The Untold Truth Of Costco's Pumpkin Pie

Pumpkin spice season is officially in full swing. And while many use the launch of Pumpkin Spice Lattes as the perfect way to celebrate the beginning of the season, when pumpkin pies hit the shelves in Costco, the fall game is officially on. 

Chances are, you know exactly the type of pies we're talking about. Even if you have never purchased a Costco Pumpkin Pie from the local warehouse store yourself, it's pretty difficult to leave any party or dinner during the fall or holiday season without a bite of Costco pumpkin pie. They're everybody's favorite party trick, and pumpkin pies from Costco just fly off the shelf, each pie just as delicious as the next using Costco's signature recipe. But is there more to the hype than just sugar and spice? Absolutely. We did a little bit more digging to find out exactly how Costco's pumpkin pie is made, where the recipe came from, and why it's so darn popular. This is the untold truth of Costco Pumpkin Pie.

It may be cheaper to buy a Costco pumpkin pie than make your own

If you've ever made a pumpkin pie on your own, and we mean really made the pie from scratch, it's a tremendous amount of work and requires a huge list of ingredients. First you have to buy a whole pumpkin and bake it. Then, to make the filling, you have to puree the cooked pumpkin, add condensed milk, cornstarch, molasses and spices, and don't forget about making your own crust! For those wildly ambitious people who actually choose to make a pumpkin pie from scratch, they're welcome to go crazy, but for those who want the easy (and cheaper) route, Costco pumpkin pie is at the top of the list.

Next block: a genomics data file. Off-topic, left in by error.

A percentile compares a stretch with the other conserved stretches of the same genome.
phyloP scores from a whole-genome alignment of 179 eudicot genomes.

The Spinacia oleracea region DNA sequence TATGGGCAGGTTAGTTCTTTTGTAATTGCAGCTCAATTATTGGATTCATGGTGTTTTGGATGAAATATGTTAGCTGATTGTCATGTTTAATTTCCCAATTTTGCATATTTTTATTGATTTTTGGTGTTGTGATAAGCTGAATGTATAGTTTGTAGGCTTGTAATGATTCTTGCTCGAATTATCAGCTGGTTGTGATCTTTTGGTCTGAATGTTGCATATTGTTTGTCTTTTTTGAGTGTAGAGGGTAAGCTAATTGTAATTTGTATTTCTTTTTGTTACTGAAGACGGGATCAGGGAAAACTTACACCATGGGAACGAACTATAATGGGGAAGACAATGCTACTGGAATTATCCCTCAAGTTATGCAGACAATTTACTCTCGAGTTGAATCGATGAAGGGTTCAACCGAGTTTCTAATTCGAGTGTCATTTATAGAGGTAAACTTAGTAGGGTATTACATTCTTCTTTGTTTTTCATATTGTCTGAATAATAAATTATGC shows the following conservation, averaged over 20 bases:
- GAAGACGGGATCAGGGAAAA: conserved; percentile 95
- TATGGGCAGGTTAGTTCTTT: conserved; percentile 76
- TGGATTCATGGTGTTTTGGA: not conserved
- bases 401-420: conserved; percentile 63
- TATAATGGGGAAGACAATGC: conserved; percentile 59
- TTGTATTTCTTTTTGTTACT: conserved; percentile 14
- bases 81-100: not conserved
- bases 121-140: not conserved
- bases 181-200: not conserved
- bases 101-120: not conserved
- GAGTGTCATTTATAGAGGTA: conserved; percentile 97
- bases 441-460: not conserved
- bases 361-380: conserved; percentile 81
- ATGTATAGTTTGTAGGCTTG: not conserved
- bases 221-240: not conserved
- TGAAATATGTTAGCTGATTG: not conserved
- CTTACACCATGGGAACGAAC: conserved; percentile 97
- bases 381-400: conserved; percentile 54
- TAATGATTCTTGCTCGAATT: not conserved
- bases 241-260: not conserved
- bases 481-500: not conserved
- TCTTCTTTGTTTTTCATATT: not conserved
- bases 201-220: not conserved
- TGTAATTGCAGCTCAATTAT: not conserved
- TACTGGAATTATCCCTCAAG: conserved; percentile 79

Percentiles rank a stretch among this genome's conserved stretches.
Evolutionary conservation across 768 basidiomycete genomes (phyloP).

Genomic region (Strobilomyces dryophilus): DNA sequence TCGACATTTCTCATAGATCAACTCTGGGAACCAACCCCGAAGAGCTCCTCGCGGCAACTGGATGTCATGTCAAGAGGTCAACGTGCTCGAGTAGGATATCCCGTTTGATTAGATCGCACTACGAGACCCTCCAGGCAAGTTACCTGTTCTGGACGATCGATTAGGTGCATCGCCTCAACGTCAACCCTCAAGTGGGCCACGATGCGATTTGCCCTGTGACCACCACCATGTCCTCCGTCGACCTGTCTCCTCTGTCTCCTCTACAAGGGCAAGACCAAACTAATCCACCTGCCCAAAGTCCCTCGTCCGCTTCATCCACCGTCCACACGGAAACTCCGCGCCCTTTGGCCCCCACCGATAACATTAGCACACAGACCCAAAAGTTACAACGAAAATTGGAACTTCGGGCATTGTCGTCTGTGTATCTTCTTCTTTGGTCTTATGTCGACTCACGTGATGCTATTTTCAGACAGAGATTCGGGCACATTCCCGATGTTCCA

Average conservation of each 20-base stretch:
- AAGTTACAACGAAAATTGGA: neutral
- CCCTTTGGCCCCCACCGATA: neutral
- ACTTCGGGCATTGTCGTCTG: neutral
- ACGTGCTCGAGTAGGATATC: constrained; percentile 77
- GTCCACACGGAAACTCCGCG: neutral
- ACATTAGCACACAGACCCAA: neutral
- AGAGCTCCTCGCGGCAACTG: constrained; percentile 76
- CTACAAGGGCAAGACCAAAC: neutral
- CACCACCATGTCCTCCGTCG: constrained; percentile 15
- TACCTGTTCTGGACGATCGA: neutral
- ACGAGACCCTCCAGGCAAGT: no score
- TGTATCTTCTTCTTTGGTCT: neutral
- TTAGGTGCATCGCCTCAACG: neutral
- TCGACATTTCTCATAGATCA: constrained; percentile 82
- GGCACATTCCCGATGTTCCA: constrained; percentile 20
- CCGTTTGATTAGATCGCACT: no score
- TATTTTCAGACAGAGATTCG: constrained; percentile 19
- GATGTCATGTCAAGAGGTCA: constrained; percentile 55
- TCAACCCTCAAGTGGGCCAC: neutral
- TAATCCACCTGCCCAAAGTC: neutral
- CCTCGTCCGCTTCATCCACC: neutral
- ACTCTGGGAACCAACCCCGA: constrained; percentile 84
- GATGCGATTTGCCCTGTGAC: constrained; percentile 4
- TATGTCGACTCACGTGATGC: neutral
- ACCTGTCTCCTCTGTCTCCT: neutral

According to Insider, Costco's pumpkin pie is only $5.99, and it's way bigger than the normal sized pie you'll get from that complicated from-scratch recipe. It'll save you from having to buy a whole slew of ingredients, amounting to well over that $5.99 mark, and you won't have to spend hours to make it. After all, time is money, right?

You're getting the same Costco pumpkin pie recipe that's been used since 1987

The pie you're picking up from Costco may be the same pie your parents brought to a family Thanksgiving dinner before you were even born — depending on your age of course. That's right, these things go way back. According to The Costco Connection, the Costco Pumpkin Pie has been going strong with the same recipe since 1987.

The history behind the recipe is all thanks to Sue McConnaha, Costco's VP of Bakery Operations. Because of McConnaha's experience in commercial bakeries, and the number of recipes she kept from her previous positions along the way, she developed the ideal pumpkin pie recipe that could be used across Costco bakeries nationwide. The recipe is meant to be easily duplicated to be consistent all across the board, allowing Costco members to get their same forever-loved pie year after year. It's the same recipe that has been used for over 30 years now, and with how ridiculously popular it is, obviously it doesn't need to be changed.